Fort Worth

The choice, according to activists: Stay where you are and die, cross the border and live

Demonstrators gather at Tarrant County Courthouse for Families Belong Together March and Rally

The Fort Worth march and rally was one of more than 700 rallies planned in cities and towns nationwide. Marchers argued that the people sneaking across United States borders come because they want their children to live.
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The Fort Worth march and rally was one of more than 700 rallies planned in cities and towns nationwide. Marchers argued that the people sneaking across United States borders come because they want their children to live.

The marchers at the Fort Worth "Families Belong Together" march and rally on Saturday argued that the people sneaking across United States borders come because they want their children to live.

The marchers, who covered at least two city blocks as they walked from the Tarrant County Courthouse on Weatherford Street to the federal building on Taylor Street, held signs that said children do not belong in cages and chanted that immigrants and asylum seekers deserved justice now.

The gathering was to protest the Trump administration's policy of criminally prosecuting anyone who crosses United States borders without authorization.

Hundreds gathered at the Tarrant County Court House for the Families Belong Together March and Rally in Fort Worth. The march protested the Trump administration's policy of separating migrant children from their parents upon arrival to the U.S.

The Fort Worth march and rally was one of more than 700 rallies planned in cities and towns nationwide, according to published reports.

Family separations were taking place in April and May and garnered international scrutiny in mid-June when the Department of Homeland Security announced it has separated at least 2,000 children from their parents since the policy was announced. President Trump reversed his own policy on June 20 by signing an executive order to detain families together after they cross the border, rather than separating them. It's still unclear how the zero tolerance policy will be carried out, nor is it clear how the family reunification process will be implemented.

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Demonstrators pass in front of the Tarrant County Courthouse to the Federal Building in downtown Fort Worth, Texas, as part of the worldwide Families Belong Together March and Rally on Saturday, June 30, 2018. The march is to highlight the unfairness of current U.S. immigration policies. Bob Haynes Special to the Star-Telegram

But the news of immigration policy changes have not kept people from other countries from coming to the United States, activists said. The conditions that people are trying to escape by crossing United State's borders without authorization are beyond hopeless, according to those activists who spoke after at the march.

"They flee because they've seen their family members killed in front of their houses," said Juana Guzman, a 26-year-old community organizer with the pro-immigration advocacy group, Raices. "They flee because their children are threatened with death unless they join a gang."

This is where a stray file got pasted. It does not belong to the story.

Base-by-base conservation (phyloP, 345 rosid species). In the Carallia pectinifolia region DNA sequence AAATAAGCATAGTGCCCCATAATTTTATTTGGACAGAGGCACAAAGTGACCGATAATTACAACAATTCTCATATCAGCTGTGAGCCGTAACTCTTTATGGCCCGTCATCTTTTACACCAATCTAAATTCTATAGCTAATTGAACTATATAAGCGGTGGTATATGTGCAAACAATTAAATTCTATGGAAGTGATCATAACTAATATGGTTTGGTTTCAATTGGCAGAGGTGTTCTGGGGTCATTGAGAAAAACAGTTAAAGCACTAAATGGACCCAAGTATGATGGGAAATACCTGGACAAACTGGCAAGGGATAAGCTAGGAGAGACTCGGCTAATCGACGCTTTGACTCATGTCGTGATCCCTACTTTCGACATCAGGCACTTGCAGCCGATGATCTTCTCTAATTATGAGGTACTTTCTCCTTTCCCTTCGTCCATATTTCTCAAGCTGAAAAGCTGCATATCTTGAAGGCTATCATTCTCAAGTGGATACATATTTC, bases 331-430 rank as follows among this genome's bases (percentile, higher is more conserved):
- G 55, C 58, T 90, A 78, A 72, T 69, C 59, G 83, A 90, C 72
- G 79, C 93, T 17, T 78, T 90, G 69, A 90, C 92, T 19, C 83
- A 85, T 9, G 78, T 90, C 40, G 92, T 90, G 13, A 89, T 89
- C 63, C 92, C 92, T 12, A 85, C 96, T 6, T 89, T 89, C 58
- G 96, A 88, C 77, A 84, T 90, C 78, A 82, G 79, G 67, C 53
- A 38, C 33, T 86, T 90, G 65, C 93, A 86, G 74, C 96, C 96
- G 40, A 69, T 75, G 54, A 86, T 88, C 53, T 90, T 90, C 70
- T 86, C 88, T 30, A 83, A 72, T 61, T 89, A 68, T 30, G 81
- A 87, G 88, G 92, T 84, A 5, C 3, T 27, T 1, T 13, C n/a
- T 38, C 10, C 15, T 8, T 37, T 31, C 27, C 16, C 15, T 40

The poverty immigrants face, the unrest, the corruption in their own country's governments, while compelling reasons to leave, are not the most compelling reasons forcing immigrants to abandon their nations, Raices workers said. Immigrants seeking asylum in the United States come so their children can live.

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Linda Vazquez, leads demostrators in a chant on the steps of the Tarrant County Courthouse before a march to the Federal Building in downtown Fort Worth, Texas as part of the worldwide Families Belong Together March and Rally on Saturday June 30, 2018. The march is to highlight the unfairness of current U.S. immigration policies. Special/Bob Haynes

The undeclared wars between rival gangs, between gangs and Central American governments, are all real wars, according to Jennifer de Haro, a Raices immigration attorney who spoke at the rally following the march.

"About 90 percent of my clients from El Salvador are here due to the gang violence," de Haro said.

The goal of the march and rally Saturday was to get people registered to vote and then to get them to the polls when it's time to vote.

"What we do here today doesn't matter if we don't get people to the polls," said Jessica Ramirez, 31, of Fort Worth.

Eight people were registered to vote and four individuals were persuaded to volunteer to register others, Tristeza Ordex-Ramirez, president of El Voto Es Latino, said following the rally.

In the Latino community in Tarrant County, some are afraid to vote, even though they are legally able to vote, Ordex-Ramirez said.

"They are afraid of being deported, of being discriminated against," Ordex-Ramirez said. "They are afraid of being accused of being an undocumented immigrant. We just need to make sure people in the Latino community know how important it is to vote."

This story includes information from Star-Telegram archives.

Mitch Mitchell: 817-390-7752, @mitchmitchel3

The Department of Health and Human Resources takes an inside look at an undocumented immigrant children's shelter in Texas, the largest licensed child care facility in the nation. Note: video has no audio.



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